I've been giving some thought to what I expected would be the main campaign point this year: "Are you better off than you were four years ago?" Why the Romney strategists have gone away from this one key talking point is beyond me. It seems a far more personal issue for voters to consider than "who will be tougher on China?" or even "why did the President do nothing to help the embassy staff in Benghazi?" It seems to be a winner for Romney when you consider the latest Marquette Law School poll shows 50% of Wisconsin respondents are saying "NO".
Because I'm a "numbers guy" and like tracking my personal finances, it's pretty easy to figure out if my wife and I are doing better or not. I can tell you that my salary has not increased during the last four years. What's more, staff cuts caused by poor corporate performance mean I'm having to work more hours--effectively reducing my per/hour income. Fortunately, my wife has seen her pay rate increase by three percent over the last four years--so we haven't been completely stuck in terms of personal income.
Of course, prices haven't stayed in place the last four years. We are paying twice as much for gas. About 12% more for food and other necessities. Our utitily expenses are up just over 5%. My wife's health insurance premiums are up 13%--while mine actually went down--because we can now opt into a High Deductible/Health Savings Account plan. The HSA now gets to count as an "asset"--rather than premiums just being written off as an "expense".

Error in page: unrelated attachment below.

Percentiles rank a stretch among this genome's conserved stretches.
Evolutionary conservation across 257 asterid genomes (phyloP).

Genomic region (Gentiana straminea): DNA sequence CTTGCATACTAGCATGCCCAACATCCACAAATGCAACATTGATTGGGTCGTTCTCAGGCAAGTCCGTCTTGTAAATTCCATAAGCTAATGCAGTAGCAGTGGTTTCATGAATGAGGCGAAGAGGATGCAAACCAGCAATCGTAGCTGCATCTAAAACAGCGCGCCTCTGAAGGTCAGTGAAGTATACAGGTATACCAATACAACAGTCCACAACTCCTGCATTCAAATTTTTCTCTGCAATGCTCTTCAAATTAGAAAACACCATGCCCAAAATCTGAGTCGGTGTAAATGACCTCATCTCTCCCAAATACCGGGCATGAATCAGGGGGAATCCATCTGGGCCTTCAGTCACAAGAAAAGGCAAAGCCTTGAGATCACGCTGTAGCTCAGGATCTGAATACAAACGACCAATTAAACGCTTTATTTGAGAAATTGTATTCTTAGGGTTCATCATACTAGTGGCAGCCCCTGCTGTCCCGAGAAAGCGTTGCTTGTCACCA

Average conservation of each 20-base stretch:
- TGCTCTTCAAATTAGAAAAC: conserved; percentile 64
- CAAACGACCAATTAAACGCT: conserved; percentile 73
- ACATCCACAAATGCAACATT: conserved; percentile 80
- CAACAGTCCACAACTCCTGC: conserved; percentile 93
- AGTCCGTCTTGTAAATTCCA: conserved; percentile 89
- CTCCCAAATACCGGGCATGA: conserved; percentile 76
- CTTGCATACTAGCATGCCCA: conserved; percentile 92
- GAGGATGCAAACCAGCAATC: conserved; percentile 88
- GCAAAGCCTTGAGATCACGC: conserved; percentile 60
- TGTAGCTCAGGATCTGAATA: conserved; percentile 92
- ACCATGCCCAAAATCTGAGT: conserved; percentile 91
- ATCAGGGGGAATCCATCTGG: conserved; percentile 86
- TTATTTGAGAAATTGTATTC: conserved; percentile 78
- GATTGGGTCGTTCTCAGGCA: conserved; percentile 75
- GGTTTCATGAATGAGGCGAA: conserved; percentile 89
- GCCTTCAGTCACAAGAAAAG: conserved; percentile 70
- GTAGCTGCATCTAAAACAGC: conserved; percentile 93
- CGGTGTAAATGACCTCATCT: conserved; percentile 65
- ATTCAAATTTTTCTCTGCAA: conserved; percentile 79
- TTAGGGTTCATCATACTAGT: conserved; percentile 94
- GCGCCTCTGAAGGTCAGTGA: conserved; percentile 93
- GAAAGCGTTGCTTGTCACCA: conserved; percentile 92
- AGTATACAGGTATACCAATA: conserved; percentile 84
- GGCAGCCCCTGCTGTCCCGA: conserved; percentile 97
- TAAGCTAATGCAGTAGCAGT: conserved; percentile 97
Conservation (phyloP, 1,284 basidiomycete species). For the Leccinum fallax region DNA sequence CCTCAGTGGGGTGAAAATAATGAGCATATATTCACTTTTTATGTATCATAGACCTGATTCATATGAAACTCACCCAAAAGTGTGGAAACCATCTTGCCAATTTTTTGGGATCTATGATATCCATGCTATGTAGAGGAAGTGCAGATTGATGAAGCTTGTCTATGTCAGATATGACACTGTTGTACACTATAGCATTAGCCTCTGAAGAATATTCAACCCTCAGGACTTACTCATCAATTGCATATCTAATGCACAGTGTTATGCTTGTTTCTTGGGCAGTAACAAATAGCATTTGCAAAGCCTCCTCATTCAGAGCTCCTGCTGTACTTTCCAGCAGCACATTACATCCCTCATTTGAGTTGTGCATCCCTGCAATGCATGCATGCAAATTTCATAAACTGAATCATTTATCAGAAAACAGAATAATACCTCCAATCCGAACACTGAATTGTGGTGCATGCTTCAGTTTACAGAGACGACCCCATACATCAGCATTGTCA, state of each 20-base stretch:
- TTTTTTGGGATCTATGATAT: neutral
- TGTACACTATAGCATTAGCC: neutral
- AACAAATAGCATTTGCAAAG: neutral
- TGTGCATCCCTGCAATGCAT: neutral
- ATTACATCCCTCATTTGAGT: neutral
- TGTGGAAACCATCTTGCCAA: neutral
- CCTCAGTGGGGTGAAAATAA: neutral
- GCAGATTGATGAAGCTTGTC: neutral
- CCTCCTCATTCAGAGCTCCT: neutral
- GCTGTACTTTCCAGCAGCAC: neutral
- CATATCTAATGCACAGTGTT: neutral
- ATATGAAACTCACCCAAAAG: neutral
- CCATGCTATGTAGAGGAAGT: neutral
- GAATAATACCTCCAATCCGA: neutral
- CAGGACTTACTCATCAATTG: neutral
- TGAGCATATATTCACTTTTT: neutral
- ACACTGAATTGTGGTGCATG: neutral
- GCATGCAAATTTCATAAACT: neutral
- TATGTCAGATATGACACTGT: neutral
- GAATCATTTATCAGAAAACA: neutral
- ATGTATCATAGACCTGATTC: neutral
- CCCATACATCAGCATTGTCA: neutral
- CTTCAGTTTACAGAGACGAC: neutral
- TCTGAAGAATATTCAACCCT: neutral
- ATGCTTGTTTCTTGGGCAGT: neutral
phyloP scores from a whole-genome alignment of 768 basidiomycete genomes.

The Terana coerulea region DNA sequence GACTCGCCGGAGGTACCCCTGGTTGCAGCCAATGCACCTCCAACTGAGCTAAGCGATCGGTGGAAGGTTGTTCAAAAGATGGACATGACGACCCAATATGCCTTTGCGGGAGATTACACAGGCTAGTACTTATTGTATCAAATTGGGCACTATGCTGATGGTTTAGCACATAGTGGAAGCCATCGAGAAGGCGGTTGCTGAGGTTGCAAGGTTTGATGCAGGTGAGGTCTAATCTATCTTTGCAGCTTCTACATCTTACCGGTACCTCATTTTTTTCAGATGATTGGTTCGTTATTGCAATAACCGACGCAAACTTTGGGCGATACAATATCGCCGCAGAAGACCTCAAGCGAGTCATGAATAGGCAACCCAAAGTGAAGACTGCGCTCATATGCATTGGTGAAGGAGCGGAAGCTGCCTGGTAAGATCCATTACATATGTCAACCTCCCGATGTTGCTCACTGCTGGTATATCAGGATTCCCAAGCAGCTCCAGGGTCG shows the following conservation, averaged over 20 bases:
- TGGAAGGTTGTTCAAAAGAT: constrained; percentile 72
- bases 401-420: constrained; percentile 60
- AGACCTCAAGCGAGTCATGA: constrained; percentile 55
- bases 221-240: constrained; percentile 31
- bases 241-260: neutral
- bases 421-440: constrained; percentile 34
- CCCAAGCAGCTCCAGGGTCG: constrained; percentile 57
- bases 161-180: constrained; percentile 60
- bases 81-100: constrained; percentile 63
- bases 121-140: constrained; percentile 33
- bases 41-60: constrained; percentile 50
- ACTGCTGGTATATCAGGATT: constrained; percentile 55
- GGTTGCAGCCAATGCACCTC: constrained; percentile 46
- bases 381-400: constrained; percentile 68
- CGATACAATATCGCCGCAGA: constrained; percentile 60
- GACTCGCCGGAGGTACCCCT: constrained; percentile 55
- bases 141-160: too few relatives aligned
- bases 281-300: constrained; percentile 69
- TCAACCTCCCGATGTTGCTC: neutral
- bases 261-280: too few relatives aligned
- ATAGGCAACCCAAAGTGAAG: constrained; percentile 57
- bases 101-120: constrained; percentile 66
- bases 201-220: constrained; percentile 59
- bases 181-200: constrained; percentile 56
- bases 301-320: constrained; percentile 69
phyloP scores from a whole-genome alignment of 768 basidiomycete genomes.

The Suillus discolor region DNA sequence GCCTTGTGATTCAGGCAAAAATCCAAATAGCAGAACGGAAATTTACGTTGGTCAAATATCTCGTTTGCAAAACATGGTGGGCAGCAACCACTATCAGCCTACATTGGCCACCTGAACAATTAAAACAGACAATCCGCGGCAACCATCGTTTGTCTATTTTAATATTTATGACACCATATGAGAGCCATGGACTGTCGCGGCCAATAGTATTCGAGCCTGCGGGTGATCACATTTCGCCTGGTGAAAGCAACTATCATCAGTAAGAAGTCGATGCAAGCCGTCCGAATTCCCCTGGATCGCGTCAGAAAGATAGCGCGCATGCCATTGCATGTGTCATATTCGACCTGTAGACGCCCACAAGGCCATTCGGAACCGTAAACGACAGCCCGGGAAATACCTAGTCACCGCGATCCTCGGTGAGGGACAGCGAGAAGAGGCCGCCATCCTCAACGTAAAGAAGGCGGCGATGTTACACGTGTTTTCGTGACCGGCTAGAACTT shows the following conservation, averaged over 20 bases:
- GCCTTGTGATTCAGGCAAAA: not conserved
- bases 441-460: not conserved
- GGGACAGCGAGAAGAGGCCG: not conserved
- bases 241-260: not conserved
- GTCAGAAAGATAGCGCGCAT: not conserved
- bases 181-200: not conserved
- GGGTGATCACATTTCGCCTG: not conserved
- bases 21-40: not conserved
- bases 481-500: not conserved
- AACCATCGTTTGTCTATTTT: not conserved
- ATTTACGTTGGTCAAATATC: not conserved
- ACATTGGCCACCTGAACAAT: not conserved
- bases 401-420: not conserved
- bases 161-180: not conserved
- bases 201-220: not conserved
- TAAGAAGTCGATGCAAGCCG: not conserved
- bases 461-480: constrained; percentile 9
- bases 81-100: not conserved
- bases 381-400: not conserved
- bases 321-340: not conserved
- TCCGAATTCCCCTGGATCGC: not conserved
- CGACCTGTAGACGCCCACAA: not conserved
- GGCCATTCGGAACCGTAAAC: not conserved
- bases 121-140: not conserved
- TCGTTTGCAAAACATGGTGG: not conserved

Our personal wealth is virtually unchanged (however a big change is on the way--more on that in the near future). Our retirement investments are finally back to the values they held four years ago. The only growth over this period has been our continuing contributions. In refinancing our house last year, we found out that we had lost about 8% of our assessed value--and based on some of the sales figures I've seen recently, we likely haven't gotten that value back yet. And let's not forget, that we are still getting less than 1% interest on our savings--so that irresponsible borrowers can barely stay afloat.
The 4% reduction in Federal with-holdings from our paychecks is not due to a decrease in personal income taxes--but rather less being taken out for Social Security. Which brings up another issue: I am no more confident that SSI or MediCare will be available in 25 years from now when I am eligible for those programs. Fortunately, my wife and I are planning our retirement under that assumption--and will be financially able to support ourselves for decades after we stop working.
With my health insurance carrier now required to cover more high-risk people, I expect that cost will increase substantially in the future--and knowing the executives in charge in Atlanta--we will be one of the first companies to drop the benefit and just pay the ObamaCare fee--I mean "tax". And being someone who lives a debt-free lifestyle--and believing that overspending today only limits your ability to be successful in the future--the doubling of the national debt the last four years gives me far less confidence in the direction of our country.
So if someone was to ask me--and they should be--"Are you better off than you were four years ago?" I can definitely say "NO".